By ROCCO THOMPSON
Starring Udo Kier, Virginia Newcomb, and Catriona MacColl
Directed by Douglas Buck, Buddy Giovinazzo, David Gregory, Karim Hussain, Jeremy Kasten, Tom Savini, and Richard Stanley
Written by Zach Chassler, Richard Stanley, Scarlett Amaris, Emiliano Ranzani, Buddy Giovinazzo, John Esposito, Douglas Buck, Karim Hussain, and David Gregory
A somewhat forgotten anthology that anticipated the subgenre’s 2010s mini-boom, Severin Films’ THE THEATRE BIZARRE has finally been released by the company itself after a deal with the shady W2 Media cut off the project’s legs just as it was finding its audience. Rescued from an “unauthorized” 2012 DVD release by Image Entertainment, Severin has pulled out all the stops in presenting its original film in the best format possible with plenty features that show just how much genre love and thought went into this less-than-perfect but commendably ambitious and strange modern portmanteau horror effort.
THE THEATRE BIZARRE presents six macabre tales ostensibly inspired by the Grand Guignol – the infamous turn-of-the-century venue where plays featuring gruesome naturalistic violence were performed to the delight of its Parisian audience. The film kicks off with Richard Stanley’s (Color Out of Space) “Mother of Toads,” in which a couple find themselves find themselves subjected to the malefic influence of a witch. This is followed by Buddy Giovinazzo’s (Combat Shock) “I Love You,” wherein a woman’s spurning of her lover spells doom for them both. Sandwiched directly in the middle are “Wet Dreams” and “The Accident,” by Tom Savini (1990’s Night of the Living Dead) and Douglas Buck (Family Portraits: A Trilogy of America), the former concerning a man tortured by nightmares in which he’s castrated at the hands of his wife, the latter a ruminative piece on death sparked by a little girl’s witnessing of a motorcycle accident. The film concludes with “Vision Stains” by Karim Hussain (Subconscious Cruelty), about a writer/serial killer who extracts the images of her victims life directly from their eyes at the moment of death, and “Sweets” by David Gregory (Plague Town) which begins as the story of a breakup between two food fetishists and devolves into a splattery orgy of violence and death. Connecting each film is a framing narrative in which an ashen-faced, doll-like master of ceremonies (Udo Kier) and his fellow automatons perform for a lonesome waif (Virginia Newcomb) in an abandoned theater.
Gregory’s stated mission – to unite a collection of visionaries and let their imaginations run wild – sells the film, though the result is something less than the sum of its parts. Beyond the Grand Guignol theme (which is barely there to begin with) the segments have little connective tissue to unite them, and, one in particular (Buck’s “The Accident”) is certainly horrify-ing, but feels woefully out of place amongst such outré mayhem. Gregory and Savini meet the assignment pretty splendidly, turning in shorts that fully deliver the blood and guts, but the others feel as if they stray too far afield in both form and content, making it abundantly clear why anthology film segments are so often set up as morality plays which at least function as variations on a consistent theme, i.e. transgression and expiation or punishment.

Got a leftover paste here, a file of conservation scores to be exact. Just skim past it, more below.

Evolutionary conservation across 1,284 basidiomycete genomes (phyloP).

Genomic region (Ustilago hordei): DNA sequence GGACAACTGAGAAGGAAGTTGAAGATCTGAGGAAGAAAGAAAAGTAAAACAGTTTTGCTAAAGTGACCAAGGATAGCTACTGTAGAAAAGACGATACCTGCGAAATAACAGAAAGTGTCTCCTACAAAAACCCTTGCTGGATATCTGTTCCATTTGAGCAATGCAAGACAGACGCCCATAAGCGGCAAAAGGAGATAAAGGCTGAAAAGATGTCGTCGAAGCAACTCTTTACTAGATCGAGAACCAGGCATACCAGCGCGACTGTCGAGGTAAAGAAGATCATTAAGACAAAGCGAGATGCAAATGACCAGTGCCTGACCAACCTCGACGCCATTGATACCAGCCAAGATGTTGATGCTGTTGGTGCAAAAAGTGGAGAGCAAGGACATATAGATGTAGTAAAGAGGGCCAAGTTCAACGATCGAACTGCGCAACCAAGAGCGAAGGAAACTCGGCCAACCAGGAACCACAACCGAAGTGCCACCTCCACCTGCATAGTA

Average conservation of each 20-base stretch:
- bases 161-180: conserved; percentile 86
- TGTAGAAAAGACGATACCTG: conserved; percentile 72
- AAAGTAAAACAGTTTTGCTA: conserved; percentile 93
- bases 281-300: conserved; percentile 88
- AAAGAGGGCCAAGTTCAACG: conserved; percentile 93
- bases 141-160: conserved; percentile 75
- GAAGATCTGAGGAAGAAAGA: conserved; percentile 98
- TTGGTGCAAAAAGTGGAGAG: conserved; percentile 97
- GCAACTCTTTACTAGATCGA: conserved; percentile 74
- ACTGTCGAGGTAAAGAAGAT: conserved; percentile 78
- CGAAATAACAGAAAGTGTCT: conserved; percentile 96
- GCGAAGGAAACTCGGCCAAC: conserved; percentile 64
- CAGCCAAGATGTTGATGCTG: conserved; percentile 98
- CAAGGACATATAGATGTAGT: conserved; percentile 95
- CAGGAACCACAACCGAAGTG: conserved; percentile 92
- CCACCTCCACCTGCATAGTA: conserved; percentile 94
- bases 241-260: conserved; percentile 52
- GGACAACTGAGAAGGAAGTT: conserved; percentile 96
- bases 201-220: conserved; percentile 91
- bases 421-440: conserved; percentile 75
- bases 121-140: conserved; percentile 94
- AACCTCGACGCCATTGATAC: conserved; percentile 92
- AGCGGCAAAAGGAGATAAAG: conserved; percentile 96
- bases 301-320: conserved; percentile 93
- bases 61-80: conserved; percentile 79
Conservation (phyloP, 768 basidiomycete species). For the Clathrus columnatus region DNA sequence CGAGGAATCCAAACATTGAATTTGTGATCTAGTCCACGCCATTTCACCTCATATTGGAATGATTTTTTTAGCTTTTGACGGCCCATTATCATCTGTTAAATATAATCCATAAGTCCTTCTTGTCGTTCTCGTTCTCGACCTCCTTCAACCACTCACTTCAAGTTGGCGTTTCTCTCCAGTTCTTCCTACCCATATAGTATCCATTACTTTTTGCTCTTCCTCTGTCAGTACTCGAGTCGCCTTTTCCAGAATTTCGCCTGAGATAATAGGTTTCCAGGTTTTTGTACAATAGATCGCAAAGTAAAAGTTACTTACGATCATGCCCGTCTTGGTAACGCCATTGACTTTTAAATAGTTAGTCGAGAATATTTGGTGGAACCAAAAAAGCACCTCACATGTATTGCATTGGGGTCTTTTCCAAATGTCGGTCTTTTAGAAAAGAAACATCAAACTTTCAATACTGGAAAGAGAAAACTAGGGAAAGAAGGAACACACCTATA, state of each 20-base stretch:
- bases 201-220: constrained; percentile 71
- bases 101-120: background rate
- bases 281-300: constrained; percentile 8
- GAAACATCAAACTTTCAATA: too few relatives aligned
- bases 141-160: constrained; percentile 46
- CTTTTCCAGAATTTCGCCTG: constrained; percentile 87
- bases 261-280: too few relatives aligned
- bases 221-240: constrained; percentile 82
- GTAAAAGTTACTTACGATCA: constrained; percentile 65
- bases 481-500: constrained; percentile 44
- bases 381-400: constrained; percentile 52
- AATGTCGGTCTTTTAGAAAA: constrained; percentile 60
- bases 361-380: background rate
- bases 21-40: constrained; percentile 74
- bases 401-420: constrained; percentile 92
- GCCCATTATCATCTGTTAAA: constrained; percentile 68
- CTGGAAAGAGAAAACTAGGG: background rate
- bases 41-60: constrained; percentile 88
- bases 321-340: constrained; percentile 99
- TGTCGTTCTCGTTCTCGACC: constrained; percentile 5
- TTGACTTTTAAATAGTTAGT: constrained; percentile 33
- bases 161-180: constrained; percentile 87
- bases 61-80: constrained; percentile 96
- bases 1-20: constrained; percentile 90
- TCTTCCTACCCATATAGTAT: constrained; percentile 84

If there is an overriding theme, it’s largely an unconscious one: male anxieties about women. The majority of the shorts feature cold, manipulative, or outright murderous wives, partners, and girlfriends, and this unsavory archetype crops up frequently enough that it may become a sore spot, depending on the viewer. The framing device is utter nonsense, with Kier delivering creaky bromides like “The power to write your own story is the power to define your life” with relish, but it’s easily the film’s most stylish and interesting piece and, to be frank, is often a relief to return to after the back end of THE THEATRE BIZARRE’s more highfalutin segments.
This transfer of THE THEATRE BIZARRE seems to be the same contained on the 2013 disc, and really, the digital visuals hold up. There is a notable instance of artifacting early on, but overall, the presentation is more than acceptable. The real draw here is the large selection of Special Features which include a new audio commentary featuring all seven filmmakers and a new feature-length documentary titled Backstage: The Making of THE THEATRE BIZARRE. This is a fascinating and worthwhile archival look at the work that went on behind the scenes, and the Severin team has also included pickup interviews with those involved to examine the long road to this release. Among the older or ported-over features are a second 2012 audio commentary, a French TV On-set Report on Richard Stanley’s “return to genre filmmaking,” making-of featurettes, and an extended cut of “The Mother of Toads.” Though this is all included in the standard edition, Severin’s Black Friday exclusive 2-Disc Slipcase Digipak is still available and comes with a limited edition soundtrack CD.
Haunted by a bungled release, it’s great to see THE THEATRE BIZARRE finally get its due from the very company that got it made in the first place. Though it’s nowhere near the top tier of anthology horror efforts, it’s an ambitious project that, appreciably, doesn’t pander to the casual horror fan. Both Severin’s standard and 2-disc Digipak editions of the film are chock-full of special features to keep you watching long after THE THEATRE BIZARRE’s curtain has fallen, and though, in large part, they’re more interesting than the film itself, they may just help you appreciate it for the rare bird that it is.
THE THEATRE BIZARRE standard edition is available January 26th, 2020 from Severin Films.